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A risk rally’s starting now, go for mid and smallcaps: Mark Matthews, Julius Baer

ET Now|
Sep 11, 2019, 01.10 PM IST
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Mark Matthews2-Julius Baer

Highlights

  • In the absence of growth, not much foreign money is going into India.
  • The legacy of demonetisation could still be with us.
  • As investment engine is not picking up, focus is on consumption.
Not just this month, but probably from now until the end of the year, we are going to get a nice risk rally, says Mark Matthews, MD, Julius Baer. Excerpts from an interview with ETNOW.

China has removed all hurdles to foreign investment. What could that mean for markets like India? Is it disadvantage India prima facie?
I do not think so, because most foreigners used the stock and bond connect programmes that were established a few years ago to access China. They are a lot more flexible and they are a lot cheaper. The QFII programme was important prior to that, but it is a legacy now. It is not how people go in and out of China.

What is your assessment of the current situation globally? For now, equities seem to have moved past recent concerns. Do you see that as temporary yet again?
The US is just a whisper away from an all-time high. It is continuing to lead the rest of the world. Their economy looks fine in my opinion. The average hourly wages of people are still rising and the participation ratios is at 10-year high. So the most important economy in the world is doing fine and Europe is not doing so well. The big thing to watch tomorrow would be size and duration of quantitative easing that they are probably going to announce.

In Asia, the most important economy is obviously China. The economy is not that great, but not bad either, just in the middle, I was there myself two and three weeks ago. On balance, in this environment with very low interest rates and decent economic growth, equity markets can go higher.

How does India stack up in the current picture vis-à-vis other Asian markets, particularly in light of the current global picture?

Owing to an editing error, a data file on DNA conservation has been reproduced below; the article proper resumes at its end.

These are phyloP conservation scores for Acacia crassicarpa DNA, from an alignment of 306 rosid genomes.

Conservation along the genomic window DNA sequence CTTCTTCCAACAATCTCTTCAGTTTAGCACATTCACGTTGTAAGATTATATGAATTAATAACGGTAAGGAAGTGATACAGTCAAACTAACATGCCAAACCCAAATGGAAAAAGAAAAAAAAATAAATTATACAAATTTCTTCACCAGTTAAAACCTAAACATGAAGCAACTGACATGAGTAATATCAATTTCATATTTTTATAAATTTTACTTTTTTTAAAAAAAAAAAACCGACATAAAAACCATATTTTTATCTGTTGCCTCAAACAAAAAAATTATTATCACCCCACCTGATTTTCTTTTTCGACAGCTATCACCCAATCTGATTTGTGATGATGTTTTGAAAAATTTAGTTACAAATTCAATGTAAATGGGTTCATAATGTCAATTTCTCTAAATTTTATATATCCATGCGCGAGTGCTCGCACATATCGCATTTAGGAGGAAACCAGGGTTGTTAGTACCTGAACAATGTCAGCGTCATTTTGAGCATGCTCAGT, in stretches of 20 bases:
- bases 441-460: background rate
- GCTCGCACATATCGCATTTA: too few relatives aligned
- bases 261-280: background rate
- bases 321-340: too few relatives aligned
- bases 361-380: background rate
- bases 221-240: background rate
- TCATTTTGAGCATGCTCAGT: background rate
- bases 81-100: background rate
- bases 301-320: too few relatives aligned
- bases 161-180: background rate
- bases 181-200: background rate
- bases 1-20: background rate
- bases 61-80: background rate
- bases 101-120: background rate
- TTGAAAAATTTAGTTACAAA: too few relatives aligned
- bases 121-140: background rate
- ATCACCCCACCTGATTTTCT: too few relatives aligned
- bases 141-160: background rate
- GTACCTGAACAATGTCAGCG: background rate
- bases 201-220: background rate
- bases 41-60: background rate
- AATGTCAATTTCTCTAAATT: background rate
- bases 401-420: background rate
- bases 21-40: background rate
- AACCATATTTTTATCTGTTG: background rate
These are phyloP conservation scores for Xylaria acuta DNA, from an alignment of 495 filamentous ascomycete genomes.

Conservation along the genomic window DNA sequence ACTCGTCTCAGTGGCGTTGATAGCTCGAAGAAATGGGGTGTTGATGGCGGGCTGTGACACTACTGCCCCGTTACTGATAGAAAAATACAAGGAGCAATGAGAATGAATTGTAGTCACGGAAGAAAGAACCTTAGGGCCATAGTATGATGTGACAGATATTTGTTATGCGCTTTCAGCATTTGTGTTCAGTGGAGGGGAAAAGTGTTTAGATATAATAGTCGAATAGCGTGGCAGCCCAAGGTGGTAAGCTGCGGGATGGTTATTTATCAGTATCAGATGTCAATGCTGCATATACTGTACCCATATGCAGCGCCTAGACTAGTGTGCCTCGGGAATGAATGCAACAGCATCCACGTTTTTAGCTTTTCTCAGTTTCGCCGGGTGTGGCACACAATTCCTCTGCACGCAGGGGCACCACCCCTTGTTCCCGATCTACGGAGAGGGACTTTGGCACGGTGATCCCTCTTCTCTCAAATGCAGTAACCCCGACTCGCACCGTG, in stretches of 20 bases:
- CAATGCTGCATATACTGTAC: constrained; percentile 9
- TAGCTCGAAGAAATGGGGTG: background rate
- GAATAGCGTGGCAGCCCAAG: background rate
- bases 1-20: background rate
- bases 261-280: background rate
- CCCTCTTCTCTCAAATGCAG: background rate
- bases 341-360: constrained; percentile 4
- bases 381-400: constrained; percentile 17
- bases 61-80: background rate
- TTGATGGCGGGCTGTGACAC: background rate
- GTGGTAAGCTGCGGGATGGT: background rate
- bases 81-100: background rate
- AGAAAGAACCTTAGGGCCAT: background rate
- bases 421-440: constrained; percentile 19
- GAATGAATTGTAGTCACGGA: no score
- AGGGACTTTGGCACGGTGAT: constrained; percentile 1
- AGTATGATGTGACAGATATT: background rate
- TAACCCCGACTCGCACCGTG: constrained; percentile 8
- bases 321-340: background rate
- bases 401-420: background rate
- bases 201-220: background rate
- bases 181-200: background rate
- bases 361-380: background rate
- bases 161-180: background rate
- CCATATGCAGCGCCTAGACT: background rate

Unfortunately, it does not look good because of its costs. It has always been an expensive market, relative to its peers and people have always been willing to pay a premium to own India, because of its growth. From the latest economic numbers, we can see the growth is slowing down. India has many other attributes but the primary thing that attracts foreign money is growth. In the absence of growth, you would not get as much foreign money going into India because it is an expensive market.

But the broader end of the market is relatively cheaper. Small and midcaps have been hit hard and the underperformance has lasted for a while now. There are those individual pockets where growth visible and intact. Anything that you would like to bet on there?
I would still say that the small and midcaps valuations are not exactly cheap compared to the rest of Asia. It is cheap only relative to the Nifty. But within the small and midcap space, there are many good companies that we like generally. Given the underperformance it is a place to be buying things.

Do you expect an earnings revival within the next couple of quarters? How worried are you about the slowdown in India given that we are still growing quite a bit faster than the rest of the world?
The FM has been talking about how the millennials are not buying as many vehicles any more. That is very interesting. There has been a technological shift around the world, India is as much part of it is as any other country. That explains some of the important changes in spending patterns and therefore people look at key economic numbers like vehicle sales as an explanation for that. In other words, it is not that the economy that is really bad. It is just that millennials who are using Uber!